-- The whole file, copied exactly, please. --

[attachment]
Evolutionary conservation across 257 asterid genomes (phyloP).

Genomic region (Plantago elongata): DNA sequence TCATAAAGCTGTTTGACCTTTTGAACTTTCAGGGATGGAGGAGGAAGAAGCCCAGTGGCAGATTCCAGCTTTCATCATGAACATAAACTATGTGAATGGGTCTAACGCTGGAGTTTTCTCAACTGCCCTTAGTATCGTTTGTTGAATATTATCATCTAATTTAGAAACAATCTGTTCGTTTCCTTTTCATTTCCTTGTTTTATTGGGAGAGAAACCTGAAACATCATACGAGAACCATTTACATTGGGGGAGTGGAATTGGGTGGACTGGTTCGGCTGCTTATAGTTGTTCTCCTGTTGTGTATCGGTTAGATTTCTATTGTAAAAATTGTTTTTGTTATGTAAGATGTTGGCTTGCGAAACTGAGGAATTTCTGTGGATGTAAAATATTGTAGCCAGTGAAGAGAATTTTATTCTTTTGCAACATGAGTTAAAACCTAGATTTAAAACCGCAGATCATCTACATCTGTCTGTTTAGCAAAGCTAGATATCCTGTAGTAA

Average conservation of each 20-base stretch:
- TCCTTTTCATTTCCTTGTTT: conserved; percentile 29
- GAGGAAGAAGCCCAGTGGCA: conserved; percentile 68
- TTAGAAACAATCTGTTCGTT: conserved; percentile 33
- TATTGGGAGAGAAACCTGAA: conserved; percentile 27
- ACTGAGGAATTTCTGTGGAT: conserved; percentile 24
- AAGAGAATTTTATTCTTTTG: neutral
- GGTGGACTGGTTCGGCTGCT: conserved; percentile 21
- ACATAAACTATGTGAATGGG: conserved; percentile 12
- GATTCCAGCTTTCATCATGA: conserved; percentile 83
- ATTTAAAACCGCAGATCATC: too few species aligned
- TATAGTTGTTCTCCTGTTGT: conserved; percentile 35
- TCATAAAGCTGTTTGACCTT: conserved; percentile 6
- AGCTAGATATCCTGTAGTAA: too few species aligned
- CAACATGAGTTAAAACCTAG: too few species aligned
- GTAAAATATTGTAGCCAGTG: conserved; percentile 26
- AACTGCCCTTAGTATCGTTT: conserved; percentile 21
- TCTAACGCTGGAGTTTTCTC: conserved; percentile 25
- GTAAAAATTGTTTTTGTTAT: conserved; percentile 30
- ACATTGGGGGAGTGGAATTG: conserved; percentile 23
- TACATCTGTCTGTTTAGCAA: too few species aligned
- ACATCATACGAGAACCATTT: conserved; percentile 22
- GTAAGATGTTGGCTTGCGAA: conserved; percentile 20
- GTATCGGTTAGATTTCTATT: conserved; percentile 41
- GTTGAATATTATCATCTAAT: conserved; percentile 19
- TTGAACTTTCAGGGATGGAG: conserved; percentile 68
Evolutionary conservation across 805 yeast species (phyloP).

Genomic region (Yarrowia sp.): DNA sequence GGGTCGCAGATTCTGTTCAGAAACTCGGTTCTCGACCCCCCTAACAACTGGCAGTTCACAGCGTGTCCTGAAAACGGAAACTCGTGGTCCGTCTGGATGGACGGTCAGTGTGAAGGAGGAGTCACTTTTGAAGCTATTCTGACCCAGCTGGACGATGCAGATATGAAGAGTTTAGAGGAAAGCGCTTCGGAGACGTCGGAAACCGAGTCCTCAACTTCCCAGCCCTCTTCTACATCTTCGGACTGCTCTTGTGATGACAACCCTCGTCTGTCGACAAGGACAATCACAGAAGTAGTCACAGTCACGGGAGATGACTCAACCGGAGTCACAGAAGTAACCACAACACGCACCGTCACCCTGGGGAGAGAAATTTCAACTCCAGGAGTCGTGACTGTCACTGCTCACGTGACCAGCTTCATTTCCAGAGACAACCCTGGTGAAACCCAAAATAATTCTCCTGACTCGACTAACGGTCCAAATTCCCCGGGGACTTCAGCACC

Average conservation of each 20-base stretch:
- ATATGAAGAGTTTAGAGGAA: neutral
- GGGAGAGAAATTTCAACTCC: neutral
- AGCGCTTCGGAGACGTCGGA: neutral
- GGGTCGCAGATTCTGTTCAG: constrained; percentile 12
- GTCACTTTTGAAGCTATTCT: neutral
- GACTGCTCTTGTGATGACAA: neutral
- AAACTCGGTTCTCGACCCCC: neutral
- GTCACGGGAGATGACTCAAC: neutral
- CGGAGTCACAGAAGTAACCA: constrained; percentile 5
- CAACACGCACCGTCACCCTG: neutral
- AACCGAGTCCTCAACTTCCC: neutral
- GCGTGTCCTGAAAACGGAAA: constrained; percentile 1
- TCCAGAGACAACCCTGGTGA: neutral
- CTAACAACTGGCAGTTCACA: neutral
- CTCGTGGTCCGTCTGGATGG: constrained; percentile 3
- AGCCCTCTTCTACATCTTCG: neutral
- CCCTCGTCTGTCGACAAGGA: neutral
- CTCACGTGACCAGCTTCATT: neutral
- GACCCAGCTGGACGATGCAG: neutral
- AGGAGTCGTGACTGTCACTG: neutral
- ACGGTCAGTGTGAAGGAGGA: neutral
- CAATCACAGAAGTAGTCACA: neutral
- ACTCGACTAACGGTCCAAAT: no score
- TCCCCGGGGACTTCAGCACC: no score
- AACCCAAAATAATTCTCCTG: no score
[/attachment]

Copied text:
Evolutionary conservation across 257 asterid genomes (phyloP).

Genomic region (Plantago elongata): DNA sequence TCATAAAGCTGTTTGACCTTTTGAACTTTCAGGGATGGAGGAGGAAGAAGCCCAGTGGCAGATTCCAGCTTTCATCATGAACATAAACTATGTGAATGGGTCTAACGCTGGAGTTTTCTCAACTGCCCTTAGTATCGTTTGTTGAATATTATCATCTAATTTAGAAACAATCTGTTCGTTTCCTTTTCATTTCCTTGTTTTATTGGGAGAGAAACCTGAAACATCATACGAGAACCATTTACATTGGGGGAGTGGAATTGGGTGGACTGGTTCGGCTGCTTATAGTTGTTCTCCTGTTGTGTATCGGTTAGATTTCTATTGTAAAAATTGTTTTTGTTATGTAAGATGTTGGCTTGCGAAACTGAGGAATTTCTGTGGATGTAAAATATTGTAGCCAGTGAAGAGAATTTTATTCTTTTGCAACATGAGTTAAAACCTAGATTTAAAACCGCAGATCATCTACATCTGTCTGTTTAGCAAAGCTAGATATCCTGTAGTAA

Average conservation of each 20-base stretch:
- TCCTTTTCATTTCCTTGTTT: conserved; percentile 29
- GAGGAAGAAGCCCAGTGGCA: conserved; percentile 68
- TTAGAAACAATCTGTTCGTT: conserved; percentile 33
- TATTGGGAGAGAAACCTGAA: conserved; percentile 27
- ACTGAGGAATTTCTGTGGAT: conserved; percentile 24
- AAGAGAATTTTATTCTTTTG: neutral
- GGTGGACTGGTTCGGCTGCT: conserved; percentile 21
- ACATAAACTATGTGAATGGG: conserved; percentile 12
- GATTCCAGCTTTCATCATGA: conserved; percentile 83
- ATTTAAAACCGCAGATCATC: too few species aligned
- TATAGTTGTTCTCCTGTTGT: conserved; percentile 35
- TCATAAAGCTGTTTGACCTT: conserved; percentile 6
- AGCTAGATATCCTGTAGTAA: too few species aligned
- CAACATGAGTTAAAACCTAG: too few species aligned
- GTAAAATATTGTAGCCAGTG: conserved; percentile 26
- AACTGCCCTTAGTATCGTTT: conserved; percentile 21
- TCTAACGCTGGAGTTTTCTC: conserved; percentile 25
- GTAAAAATTGTTTTTGTTAT: conserved; percentile 30
- ACATTGGGGGAGTGGAATTG: conserved; percentile 23
- TACATCTGTCTGTTTAGCAA: too few species aligned
- ACATCATACGAGAACCATTT: conserved; percentile 22
- GTAAGATGTTGGCTTGCGAA: conserved; percentile 20
- GTATCGGTTAGATTTCTATT: conserved; percentile 41
- GTTGAATATTATCATCTAAT: conserved; percentile 19
- TTGAACTTTCAGGGATGGAG: conserved; percentile 68
Evolutionary conservation across 805 yeast species (phyloP).

Genomic region (Yarrowia sp.): DNA sequence GGGTCGCAGATTCTGTTCAGAAACTCGGTTCTCGACCCCCCTAACAACTGGCAGTTCACAGCGTGTCCTGAAAACGGAAACTCGTGGTCCGTCTGGATGGACGGTCAGTGTGAAGGAGGAGTCACTTTTGAAGCTATTCTGACCCAGCTGGACGATGCAGATATGAAGAGTTTAGAGGAAAGCGCTTCGGAGACGTCGGAAACCGAGTCCTCAACTTCCCAGCCCTCTTCTACATCTTCGGACTGCTCTTGTGATGACAACCCTCGTCTGTCGACAAGGACAATCACAGAAGTAGTCACAGTCACGGGAGATGACTCAACCGGAGTCACAGAAGTAACCACAACACGCACCGTCACCCTGGGGAGAGAAATTTCAACTCCAGGAGTCGTGACTGTCACTGCTCACGTGACCAGCTTCATTTCCAGAGACAACCCTGGTGAAACCCAAAATAATTCTCCTGACTCGACTAACGGTCCAAATTCCCCGGGGACTTCAGCACC

Average conservation of each 20-base stretch:
- ATATGAAGAGTTTAGAGGAA: neutral
- GGGAGAGAAATTTCAACTCC: neutral
- AGCGCTTCGGAGACGTCGGA: neutral
- GGGTCGCAGATTCTGTTCAG: constrained; percentile 12
- GTCACTTTTGAAGCTATTCT: neutral
- GACTGCTCTTGTGATGACAA: neutral
- AAACTCGGTTCTCGACCCCC: neutral
- GTCACGGGAGATGACTCAAC: neutral
- CGGAGTCACAGAAGTAACCA: constrained; percentile 5
- CAACACGCACCGTCACCCTG: neutral
- AACCGAGTCCTCAACTTCCC: neutral
- GCGTGTCCTGAAAACGGAAA: constrained; percentile 1
- TCCAGAGACAACCCTGGTGA: neutral
- CTAACAACTGGCAGTTCACA: neutral
- CTCGTGGTCCGTCTGGATGG: constrained; percentile 3
- AGCCCTCTTCTACATCTTCG: neutral
- CCCTCGTCTGTCGACAAGGA: neutral
- CTCACGTGACCAGCTTCATT: neutral
- GACCCAGCTGGACGATGCAG: neutral
- AGGAGTCGTGACTGTCACTG: neutral
- ACGGTCAGTGTGAAGGAGGA: neutral
- CAATCACAGAAGTAGTCACA: neutral
- ACTCGACTAACGGTCCAAAT: no score
- TCCCCGGGGACTTCAGCACC: no score
- AACCCAAAATAATTCTCCTG: no score